BY PROF DAVID MONDA
In January 2021, Kenya took its place as a non-permanent member on the United Nations Security Council (UNSC). Ten months later, Kenya has gone one better, assuming the presidency of the UNSC for the month of October. The three reasons why Kenya’s presidency of the UNSC is key to international peace relate to global security, soft power diplomacy and the reinforcement of a rules-based international order. It is critical that Kenya uses this opportunity, and its remaining 15 months as a non-permanent member on the Security Council, to reinforce intentional cooperation and multilateralism.
The African continent suffers the brunt of security challenges due in part to weak institutions of government. Kenya is a member of the African Union Peace and Security Council (AUPSC). In this capacity and as president of the UNSC, it is imperative that Kenya highlights the security concerns of Africa and makes them a priority in global discourse on threats to global peace and security. In this regard, the civil wars in Libya, Ethiopia, the Central African Republic, and the Democratic Republic of Congo need urgent attention on the UNSC. So does the humanitarian crisis that develops from these internal civil war conflicts on the continent.
Soft power diplomacy
Kenya has unfathomable opportunities on this front. The presidency of the UNSC affords it the chance to build trust, mutual respect, and backroom diplomacy away from the glare of international media through the Arria formula meetings between and among nations. The Arria formula meetings distinguish themselves from regular UNSC meetings because of their informal nature. The meetings have no obligations; they are informal, less high-stakes and non-binding. They do not have the official requirements and binding inferences of typical UNSC meetings. As a result, Arria meetings form a perfect framework to advance soft power diplomacy, reinforcing soft power negotiation skills of persuasion, deliberation and consensus. They also allow individuals, nonprofit organisations, practitioners, and other non-state actors to engage in direct dialogue with UNSC members.
Kenya needs to use its diplomatic tact and human resources via the A3+1 (Kenya, Niger, Tunisia and St Vincent and the Grenadines) Framework on the UNSC to push the agenda for the African Union, Afro-Caribbean & South-South Cooperation. President Kenyatta has already begun negotiations on Afro-Caribbean cooperation during his recent trip to solidify relations with Barbados. During this visit, Kenyatta handed over the mantle of the 15th Session of United Nations Conference on Trade and Development (UNCTAD) to the Prime Minister of Barbados, Mia Mottley. The Kenyan president was accompanied by a strong contingent of businesspeople looking to explore emerging markets within the Caribbean Community (CARICOM). South-South cooperation has been further enhanced with Permanent Secretary Macharia Kamau recently opening the new Kenya mission in Jakarta, Indonesia. This notwithstanding, much more needs to be done by Kenya around soft diplomacy on the UNSC.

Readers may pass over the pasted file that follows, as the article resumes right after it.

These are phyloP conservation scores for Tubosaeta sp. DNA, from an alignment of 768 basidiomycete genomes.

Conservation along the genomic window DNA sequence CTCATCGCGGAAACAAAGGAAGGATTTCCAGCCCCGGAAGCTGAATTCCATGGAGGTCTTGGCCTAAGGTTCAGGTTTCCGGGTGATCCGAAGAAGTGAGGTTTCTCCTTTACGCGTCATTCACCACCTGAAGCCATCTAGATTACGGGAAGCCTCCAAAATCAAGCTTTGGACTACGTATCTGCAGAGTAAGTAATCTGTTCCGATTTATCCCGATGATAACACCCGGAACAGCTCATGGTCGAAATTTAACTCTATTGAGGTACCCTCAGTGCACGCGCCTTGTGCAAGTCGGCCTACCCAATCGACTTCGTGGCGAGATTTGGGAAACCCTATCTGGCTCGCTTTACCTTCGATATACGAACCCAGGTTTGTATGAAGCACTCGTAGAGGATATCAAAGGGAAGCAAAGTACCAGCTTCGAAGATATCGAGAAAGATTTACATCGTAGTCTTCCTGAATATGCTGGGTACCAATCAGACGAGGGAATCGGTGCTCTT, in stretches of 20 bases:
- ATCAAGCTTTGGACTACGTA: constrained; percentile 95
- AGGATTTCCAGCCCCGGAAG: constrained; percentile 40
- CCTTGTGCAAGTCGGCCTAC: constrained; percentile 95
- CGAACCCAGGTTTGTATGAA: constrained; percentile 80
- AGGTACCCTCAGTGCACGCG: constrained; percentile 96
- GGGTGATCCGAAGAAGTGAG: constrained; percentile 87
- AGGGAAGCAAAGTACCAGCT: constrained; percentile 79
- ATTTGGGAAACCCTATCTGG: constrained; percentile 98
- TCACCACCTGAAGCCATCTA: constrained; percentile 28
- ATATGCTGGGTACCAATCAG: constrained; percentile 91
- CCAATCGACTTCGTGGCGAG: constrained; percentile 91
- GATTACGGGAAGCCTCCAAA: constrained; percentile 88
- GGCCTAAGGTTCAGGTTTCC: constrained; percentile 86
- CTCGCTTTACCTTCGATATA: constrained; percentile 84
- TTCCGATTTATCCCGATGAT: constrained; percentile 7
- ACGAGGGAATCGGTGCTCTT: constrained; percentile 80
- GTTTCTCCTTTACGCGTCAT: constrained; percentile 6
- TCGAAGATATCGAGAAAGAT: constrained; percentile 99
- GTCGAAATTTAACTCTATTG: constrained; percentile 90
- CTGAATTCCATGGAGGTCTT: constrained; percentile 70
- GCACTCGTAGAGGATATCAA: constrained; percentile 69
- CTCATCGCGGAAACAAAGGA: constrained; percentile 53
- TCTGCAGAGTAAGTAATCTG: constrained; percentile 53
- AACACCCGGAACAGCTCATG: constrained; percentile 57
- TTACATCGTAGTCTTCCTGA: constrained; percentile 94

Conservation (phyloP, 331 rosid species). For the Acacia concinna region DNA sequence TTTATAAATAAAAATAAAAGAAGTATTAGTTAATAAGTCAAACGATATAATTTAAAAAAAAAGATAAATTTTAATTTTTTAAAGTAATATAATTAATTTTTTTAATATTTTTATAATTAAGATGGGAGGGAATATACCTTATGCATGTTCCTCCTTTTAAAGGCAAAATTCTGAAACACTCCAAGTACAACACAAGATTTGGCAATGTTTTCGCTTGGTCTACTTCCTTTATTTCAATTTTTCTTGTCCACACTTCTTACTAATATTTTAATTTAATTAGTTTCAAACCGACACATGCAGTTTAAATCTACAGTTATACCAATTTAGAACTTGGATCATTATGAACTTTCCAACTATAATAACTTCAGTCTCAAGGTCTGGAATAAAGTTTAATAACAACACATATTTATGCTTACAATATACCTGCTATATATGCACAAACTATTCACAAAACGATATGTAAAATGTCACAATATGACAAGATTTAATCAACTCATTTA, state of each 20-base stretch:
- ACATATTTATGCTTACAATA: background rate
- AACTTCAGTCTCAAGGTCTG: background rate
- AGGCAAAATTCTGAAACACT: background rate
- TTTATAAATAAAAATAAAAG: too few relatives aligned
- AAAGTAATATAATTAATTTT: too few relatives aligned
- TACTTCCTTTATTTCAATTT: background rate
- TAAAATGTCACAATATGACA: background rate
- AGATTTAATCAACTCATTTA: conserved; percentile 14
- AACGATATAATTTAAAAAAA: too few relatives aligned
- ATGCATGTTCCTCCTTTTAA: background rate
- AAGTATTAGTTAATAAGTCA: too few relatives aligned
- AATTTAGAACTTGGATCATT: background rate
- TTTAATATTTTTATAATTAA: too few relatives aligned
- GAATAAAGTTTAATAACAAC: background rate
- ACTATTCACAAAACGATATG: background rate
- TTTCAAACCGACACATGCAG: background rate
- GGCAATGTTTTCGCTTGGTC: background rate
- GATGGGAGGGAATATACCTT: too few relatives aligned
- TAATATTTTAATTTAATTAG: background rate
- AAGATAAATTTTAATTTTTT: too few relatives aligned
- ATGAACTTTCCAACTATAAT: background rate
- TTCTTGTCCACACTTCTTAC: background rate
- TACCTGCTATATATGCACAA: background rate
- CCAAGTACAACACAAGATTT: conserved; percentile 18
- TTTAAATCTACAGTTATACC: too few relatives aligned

A rules-based international order
Lastly, Kenya is not on the UNSC purely to serve African interests. This presidency affords the Global South an opportunity to advance a rules-based international order rooted in internationally accepted norms and multilateralism to tackle global problems. This rules-based and norm-development approach will check the unilateralism of major powers that dominate the Security Council via the five permanent seats. Kenya needs to advance global ownership of the international agenda to tackle global problems that no single nation can deal with on its own. Among these are transnational gangs, climate change, international terms of trade, international terrorism, migration, global pandemics like COVID-19, Ebola and SARS and fragile or failed states. Kenya needs to use the month of October and the 15 months it has remaining on the Security Council to demonstrate leadership on resolving global challenges. Only then can the United Nations really live up to its founding principle of state cooperation with the UNSC to peacefully resolve international conflict.